Honours Project Introduction. Evaluation of delivery methods and organelle targeting of Gold Nanoparticles

My name is Ellie Madders and I am in my third year at the University of Liverpool studying Genetics. I am undertaking my Honours project supervised by Dr Raphael Levy.

The aim of my project is to deliver gold nanoparticles into the cytosol and demonstrate the targeting of organelles. To investigate this the nanoparticles will be conjugated with various peptides and several delivery methods will be evaluated.

First the techniques to deliver GNPs will be assessed. The chosen delivery methods are scrape-loading in which the culture medium is replaced with GNPs and the cells scraped with a rubber policeman to introduce the GNPs into the cell (McNeil, P. et.al. 1984) and osmotic lysis of pinocytic vesicles (Figure 1).

Schematic of Osmotic lysis of pinocytic vesicles

Once a superior method has been evaluated I will aim to target GNPs to the nucleus by conjugation to the TAT peptide, peptide sequence; WGRRVRRRIRRPPPPPPPPPP (Field et al., 2015). Further organelles that could be targeted could include localisation to the Endoplasmic reticulum via conjugation to the CALNNR8 peptide (Sun et al., 2008).

References

Field, L. D., Delehanty, J. B., Chen, Y. and Medintz, I. L. 2015. Peptides for specifically targeting nanoparticles to cellular organelles: Quo vadis ? Accounts of Chemical Research, 48 (5), 1380-1390.

McNeil, P. L., Murphy, R. F., Lanni, F. and Taylor, D. L. 1984. A Method for Incorporating Macromolecules into Adherent Cells,(4),1556.

Okada, C. Y. and Rechsteiner, M. 1982. Introduction of macromolecules into cultured mammalian cells by osmotic lysis of pinocytic vesicles. Cell, 29 (1), 33-41.

Sun, L. L., Liu, D. J. and Wang, Z. X. 2008. Functional gold nanoparticle-peptide complexes as cell-targeting agents. Langmuir, 24 (18), 10293-10297.

 

Discussion Points from Honours Project Report

With the Undergraduate project reports now marked, Gemma has kindly agreed to post her project report on the blog. You can find a pdf of the report here.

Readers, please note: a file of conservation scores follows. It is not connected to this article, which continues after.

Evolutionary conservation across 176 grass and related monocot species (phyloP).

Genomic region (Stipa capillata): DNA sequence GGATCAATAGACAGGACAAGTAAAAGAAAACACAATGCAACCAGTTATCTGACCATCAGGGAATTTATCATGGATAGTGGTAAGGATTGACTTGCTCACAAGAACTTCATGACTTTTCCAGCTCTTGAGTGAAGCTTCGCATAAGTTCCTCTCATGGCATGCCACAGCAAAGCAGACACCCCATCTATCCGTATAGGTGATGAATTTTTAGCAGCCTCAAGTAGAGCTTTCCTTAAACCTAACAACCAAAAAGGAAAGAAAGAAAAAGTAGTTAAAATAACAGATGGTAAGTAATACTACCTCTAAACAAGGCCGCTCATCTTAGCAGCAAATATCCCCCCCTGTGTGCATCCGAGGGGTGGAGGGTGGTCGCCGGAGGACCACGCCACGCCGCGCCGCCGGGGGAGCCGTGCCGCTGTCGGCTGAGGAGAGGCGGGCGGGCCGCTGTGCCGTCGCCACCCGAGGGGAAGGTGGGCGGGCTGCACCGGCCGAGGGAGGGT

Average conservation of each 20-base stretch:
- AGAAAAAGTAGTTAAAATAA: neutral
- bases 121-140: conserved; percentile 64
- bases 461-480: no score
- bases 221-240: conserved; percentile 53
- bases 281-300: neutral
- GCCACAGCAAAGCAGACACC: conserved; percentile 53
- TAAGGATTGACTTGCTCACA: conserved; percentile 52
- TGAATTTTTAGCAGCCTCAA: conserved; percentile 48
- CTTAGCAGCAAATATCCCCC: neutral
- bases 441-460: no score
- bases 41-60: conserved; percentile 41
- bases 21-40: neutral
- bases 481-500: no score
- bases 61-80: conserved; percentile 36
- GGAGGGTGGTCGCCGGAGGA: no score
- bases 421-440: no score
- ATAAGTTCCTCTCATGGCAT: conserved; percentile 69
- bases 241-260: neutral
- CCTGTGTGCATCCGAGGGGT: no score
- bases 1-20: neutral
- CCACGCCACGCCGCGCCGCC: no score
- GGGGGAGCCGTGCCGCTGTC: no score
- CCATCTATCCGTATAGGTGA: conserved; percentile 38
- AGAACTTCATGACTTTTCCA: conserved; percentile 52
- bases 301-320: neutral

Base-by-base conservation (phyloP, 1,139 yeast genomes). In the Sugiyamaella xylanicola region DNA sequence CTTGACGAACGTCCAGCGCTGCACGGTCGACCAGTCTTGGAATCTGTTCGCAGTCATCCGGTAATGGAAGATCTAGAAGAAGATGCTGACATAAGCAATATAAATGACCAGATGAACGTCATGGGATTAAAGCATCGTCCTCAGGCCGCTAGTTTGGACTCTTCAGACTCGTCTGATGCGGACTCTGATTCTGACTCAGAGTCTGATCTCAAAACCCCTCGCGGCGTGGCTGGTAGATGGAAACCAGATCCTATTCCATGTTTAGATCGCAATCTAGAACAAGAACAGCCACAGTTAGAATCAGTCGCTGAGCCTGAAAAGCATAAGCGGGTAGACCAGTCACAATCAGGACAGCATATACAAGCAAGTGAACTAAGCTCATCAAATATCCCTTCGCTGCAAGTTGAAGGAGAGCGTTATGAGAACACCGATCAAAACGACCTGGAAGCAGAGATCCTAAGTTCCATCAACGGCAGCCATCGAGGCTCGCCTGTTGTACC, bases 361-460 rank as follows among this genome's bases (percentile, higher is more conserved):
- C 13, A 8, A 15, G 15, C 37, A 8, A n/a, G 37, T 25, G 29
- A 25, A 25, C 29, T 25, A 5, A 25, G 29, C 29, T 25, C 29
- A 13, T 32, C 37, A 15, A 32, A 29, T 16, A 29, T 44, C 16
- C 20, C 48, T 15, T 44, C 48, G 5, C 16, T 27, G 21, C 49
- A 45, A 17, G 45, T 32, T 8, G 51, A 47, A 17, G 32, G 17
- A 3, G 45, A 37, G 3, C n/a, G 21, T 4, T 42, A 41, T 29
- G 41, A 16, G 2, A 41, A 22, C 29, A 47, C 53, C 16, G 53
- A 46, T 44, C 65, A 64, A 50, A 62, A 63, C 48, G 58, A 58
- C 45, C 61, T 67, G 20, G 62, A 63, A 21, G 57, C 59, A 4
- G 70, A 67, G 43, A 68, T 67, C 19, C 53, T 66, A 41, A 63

As most of the methods and results are already on the blog, a slightly abridged and edited version of the discussion section is replicated below:

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Imaging the localisation of SmartFlares – experimental design

As discussed in a previous post, the punctate distribution of all of the SmartFlares (SFs) is both unexpected and curious. In order to better understand where the SFs are localised in the cell, we would like to do a fairly routine co-staining experiment.

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Use of dimethyloxalylglycine (DMOG)

The SmartFlare that we have chosen for this project is specific to vascular endothelial growth factor (VEGF) mRNA.

VEGF was selected as the target because it’s transcript becomes increased in a cell as part of a characterized response to hypoxia with the aid of hypoxia inducible factor-1 (HIF-1). Active HIF-1 is a heterodimer of α and β subunits, levels of HIF-1α are kept low by oxygen-dependent prolyl hydroxylases (PHDs). When a cell becomes hypoxic, PHD levels are reduced so more HIF-1α is present to dimerise with HIF-1β forming the active heterodimer that can act as the VEGF transcription factor.

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